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February 2012Vol. 13, No. 1The National Child Traumatic Stress Network

The National Child Traumatic Stress Network (NCTSN) was established by Congress in 2000 to improve treatment and services for children and adolescents exposed to traumatic events and to increase access to improved trauma treatment and services throughout the country.

The NCTSN is a grant program funded by the Substance Abuse and Mental Health Services Administration (SAMHSA) of the U.S. Department of Health and Human Services. It focuses on a variety of traumatized populations (e.g., infants, adolescents), types of trauma (e.g., child maltreatment, domestic violence), and service settings (e.g., child welfare agencies, schools, the court system). It is composed of three types of centers:

  • The National Center for Child Traumatic Stress (NCCTS), which serves as a coordinating body for the NCTSN, provides technical assistance to NCTSN grantees, and oversees resource development, training, and other education efforts
  • The Treatment and Services Adaptation Centers, which  provide expertise on trauma-related issues and support the development and adaptation of effective trauma-informed treatment and service approaches
  • The Community Treatment and Services Centers, which provide and evaluate services to children, adolescents, and families who have experienced traumatic events

The NCTSN website provides abundant resources about trauma-informed practice, including those pertinent to child welfare practice. Two recent products from the NCTSN Child Welfare Committee include:

The  NCCTS also manages the Learning Center for Child and Adolescent Trauma, which provides free online trainings, many of which can count toward continuing education credits for certain professionals. The Learning Center provides both self-guided trainings, such as courses on the Child Welfare Trauma Training Toolkit and on Psychological First Aid, and a speaker series, which includes webinars on topics such as therapeutic interventions for children in foster care, attachment issues for children who have experienced trauma, and what parents should know about child sexual abuse.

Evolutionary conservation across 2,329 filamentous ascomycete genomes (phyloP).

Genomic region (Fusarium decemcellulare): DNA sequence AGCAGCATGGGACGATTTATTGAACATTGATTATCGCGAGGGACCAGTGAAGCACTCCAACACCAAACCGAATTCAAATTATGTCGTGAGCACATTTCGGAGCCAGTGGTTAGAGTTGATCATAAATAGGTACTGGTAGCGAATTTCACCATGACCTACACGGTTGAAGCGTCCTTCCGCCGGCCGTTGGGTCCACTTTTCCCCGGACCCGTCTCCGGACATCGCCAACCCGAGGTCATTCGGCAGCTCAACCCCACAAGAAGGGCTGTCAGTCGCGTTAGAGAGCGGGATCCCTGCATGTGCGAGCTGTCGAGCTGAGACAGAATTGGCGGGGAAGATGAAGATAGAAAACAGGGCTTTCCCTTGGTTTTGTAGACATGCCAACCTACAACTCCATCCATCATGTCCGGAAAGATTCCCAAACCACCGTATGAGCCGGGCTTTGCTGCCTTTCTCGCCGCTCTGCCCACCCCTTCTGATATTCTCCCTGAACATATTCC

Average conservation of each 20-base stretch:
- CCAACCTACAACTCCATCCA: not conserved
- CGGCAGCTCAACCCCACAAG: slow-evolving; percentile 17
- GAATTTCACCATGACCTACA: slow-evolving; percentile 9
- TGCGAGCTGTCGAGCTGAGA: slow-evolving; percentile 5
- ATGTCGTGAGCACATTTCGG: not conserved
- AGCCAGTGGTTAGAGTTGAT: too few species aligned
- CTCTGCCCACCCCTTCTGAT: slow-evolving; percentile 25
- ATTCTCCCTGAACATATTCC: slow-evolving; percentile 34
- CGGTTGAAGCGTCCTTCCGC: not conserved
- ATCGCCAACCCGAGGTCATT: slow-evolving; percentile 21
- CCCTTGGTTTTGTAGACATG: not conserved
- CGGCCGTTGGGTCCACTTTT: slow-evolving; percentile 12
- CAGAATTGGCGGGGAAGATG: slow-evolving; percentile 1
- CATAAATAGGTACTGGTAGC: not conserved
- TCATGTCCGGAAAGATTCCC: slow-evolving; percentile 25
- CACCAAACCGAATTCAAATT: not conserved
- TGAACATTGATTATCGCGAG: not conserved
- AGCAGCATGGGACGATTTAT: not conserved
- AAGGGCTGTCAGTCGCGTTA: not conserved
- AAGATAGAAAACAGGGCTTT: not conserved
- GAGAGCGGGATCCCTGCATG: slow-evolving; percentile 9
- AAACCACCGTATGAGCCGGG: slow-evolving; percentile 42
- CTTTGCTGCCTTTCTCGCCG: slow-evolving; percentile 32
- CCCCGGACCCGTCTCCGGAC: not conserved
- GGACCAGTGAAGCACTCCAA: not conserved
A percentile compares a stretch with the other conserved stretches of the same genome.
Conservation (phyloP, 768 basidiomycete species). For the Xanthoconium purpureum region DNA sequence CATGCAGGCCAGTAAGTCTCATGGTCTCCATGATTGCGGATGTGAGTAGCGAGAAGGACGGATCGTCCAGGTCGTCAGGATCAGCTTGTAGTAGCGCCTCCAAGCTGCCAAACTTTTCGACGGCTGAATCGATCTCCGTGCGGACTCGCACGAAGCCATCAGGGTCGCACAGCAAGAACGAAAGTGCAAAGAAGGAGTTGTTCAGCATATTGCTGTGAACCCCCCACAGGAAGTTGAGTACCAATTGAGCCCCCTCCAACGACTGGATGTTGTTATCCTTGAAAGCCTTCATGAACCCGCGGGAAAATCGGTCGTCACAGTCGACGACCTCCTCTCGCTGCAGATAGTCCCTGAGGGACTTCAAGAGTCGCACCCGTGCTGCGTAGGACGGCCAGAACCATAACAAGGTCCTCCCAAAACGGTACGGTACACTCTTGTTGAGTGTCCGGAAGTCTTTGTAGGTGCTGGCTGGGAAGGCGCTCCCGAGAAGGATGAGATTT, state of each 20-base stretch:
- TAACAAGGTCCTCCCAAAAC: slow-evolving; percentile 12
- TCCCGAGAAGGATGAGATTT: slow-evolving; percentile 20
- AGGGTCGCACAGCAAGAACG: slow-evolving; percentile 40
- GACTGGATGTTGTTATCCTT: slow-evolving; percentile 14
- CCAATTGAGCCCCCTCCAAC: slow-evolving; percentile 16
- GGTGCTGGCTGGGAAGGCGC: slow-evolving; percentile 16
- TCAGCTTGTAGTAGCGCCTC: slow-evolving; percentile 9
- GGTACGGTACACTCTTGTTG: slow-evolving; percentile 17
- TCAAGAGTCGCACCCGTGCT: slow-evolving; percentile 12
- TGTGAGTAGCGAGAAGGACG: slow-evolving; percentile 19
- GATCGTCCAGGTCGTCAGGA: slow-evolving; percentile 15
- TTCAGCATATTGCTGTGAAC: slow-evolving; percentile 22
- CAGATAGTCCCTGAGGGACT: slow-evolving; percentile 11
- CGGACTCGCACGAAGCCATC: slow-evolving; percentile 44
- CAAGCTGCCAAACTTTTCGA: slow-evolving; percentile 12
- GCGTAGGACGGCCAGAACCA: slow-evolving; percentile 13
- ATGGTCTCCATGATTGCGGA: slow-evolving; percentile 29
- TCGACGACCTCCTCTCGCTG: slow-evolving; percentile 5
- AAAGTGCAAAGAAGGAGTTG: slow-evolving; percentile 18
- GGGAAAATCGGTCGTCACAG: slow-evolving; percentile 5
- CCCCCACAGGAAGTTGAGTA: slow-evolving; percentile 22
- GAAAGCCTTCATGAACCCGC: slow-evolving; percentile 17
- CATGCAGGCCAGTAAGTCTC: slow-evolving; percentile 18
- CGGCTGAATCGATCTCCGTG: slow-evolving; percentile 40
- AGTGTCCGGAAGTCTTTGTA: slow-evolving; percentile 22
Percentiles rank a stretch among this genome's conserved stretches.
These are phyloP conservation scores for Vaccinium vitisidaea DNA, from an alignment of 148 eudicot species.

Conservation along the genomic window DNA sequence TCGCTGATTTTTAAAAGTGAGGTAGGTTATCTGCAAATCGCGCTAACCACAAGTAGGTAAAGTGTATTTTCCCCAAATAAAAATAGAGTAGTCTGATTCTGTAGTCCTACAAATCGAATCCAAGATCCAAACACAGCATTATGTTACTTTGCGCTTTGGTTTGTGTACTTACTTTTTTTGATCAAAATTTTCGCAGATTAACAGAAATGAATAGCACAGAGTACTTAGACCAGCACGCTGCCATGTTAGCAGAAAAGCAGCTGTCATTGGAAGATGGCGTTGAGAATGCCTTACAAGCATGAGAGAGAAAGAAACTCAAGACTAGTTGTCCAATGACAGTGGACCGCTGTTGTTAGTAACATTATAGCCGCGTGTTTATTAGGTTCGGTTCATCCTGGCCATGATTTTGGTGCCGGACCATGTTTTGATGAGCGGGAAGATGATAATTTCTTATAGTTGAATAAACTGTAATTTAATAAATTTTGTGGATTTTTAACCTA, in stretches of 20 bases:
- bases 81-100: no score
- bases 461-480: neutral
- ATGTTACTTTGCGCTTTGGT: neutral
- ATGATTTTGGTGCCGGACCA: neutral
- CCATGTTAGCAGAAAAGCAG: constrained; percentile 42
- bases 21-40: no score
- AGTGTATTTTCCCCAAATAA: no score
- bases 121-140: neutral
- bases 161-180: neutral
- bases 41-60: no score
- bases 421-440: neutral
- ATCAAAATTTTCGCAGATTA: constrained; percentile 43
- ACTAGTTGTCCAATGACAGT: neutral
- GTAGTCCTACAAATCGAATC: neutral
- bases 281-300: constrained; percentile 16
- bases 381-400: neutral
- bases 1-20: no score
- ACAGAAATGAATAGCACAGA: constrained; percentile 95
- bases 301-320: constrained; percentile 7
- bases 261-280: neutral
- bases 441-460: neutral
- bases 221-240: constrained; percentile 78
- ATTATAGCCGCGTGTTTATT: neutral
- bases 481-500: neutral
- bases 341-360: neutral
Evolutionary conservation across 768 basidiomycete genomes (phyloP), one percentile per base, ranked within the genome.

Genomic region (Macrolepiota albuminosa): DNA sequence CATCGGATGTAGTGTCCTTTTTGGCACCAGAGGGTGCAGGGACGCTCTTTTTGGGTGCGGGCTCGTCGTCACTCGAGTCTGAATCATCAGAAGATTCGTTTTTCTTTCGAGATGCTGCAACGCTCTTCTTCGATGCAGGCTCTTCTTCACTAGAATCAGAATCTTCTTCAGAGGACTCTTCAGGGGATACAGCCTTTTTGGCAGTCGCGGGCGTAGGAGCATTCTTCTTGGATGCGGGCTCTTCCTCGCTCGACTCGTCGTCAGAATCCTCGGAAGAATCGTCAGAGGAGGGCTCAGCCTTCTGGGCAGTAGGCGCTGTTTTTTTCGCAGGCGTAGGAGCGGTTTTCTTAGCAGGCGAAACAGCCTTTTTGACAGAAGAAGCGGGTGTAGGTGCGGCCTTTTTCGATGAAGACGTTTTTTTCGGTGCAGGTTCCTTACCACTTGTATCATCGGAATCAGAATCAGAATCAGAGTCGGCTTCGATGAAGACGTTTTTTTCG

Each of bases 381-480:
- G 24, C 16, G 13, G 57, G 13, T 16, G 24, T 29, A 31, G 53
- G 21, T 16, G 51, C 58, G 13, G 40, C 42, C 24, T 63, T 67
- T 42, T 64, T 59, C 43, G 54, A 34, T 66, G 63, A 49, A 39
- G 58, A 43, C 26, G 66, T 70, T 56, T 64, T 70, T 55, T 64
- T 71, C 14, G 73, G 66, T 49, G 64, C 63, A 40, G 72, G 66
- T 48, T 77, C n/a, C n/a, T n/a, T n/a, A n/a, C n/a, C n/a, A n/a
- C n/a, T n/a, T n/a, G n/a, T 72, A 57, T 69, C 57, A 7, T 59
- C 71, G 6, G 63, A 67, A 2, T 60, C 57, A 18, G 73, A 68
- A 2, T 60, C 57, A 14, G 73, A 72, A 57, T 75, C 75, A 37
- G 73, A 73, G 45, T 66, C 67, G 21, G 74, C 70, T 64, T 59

Additionally, the NCCTS coordinates year-long Learning Collaboratives, which emphasize the use of collective learning and experience to help agencies and organizations adopt and implement evidence-based, trauma-informed approaches. The NCTSN has developed more than a dozen Learning Collaboratives on a variety of topics, including child welfare and trauma-focused cognitive behavioral therapy. Each Learning Collaborative consists of 8 to 10 teams, with each team being from a particular agency or organization and including different stakeholders (e.g., clinicians, supervisors, administrators, clients, alumni). To help facilitate the sharing of practice methods and other information, each Learning Collaborative meets face-to-face three times during the year and also has additional contact as needed. Participants also receive extensive training and other support from NCTSN. While participants generally are NCTSN grantees, grantees' partner organizations may participate, too.

For more information, visit the NCTSN website:

Many thanks to Malcolm Gordon of NCTSN for providing information for this article.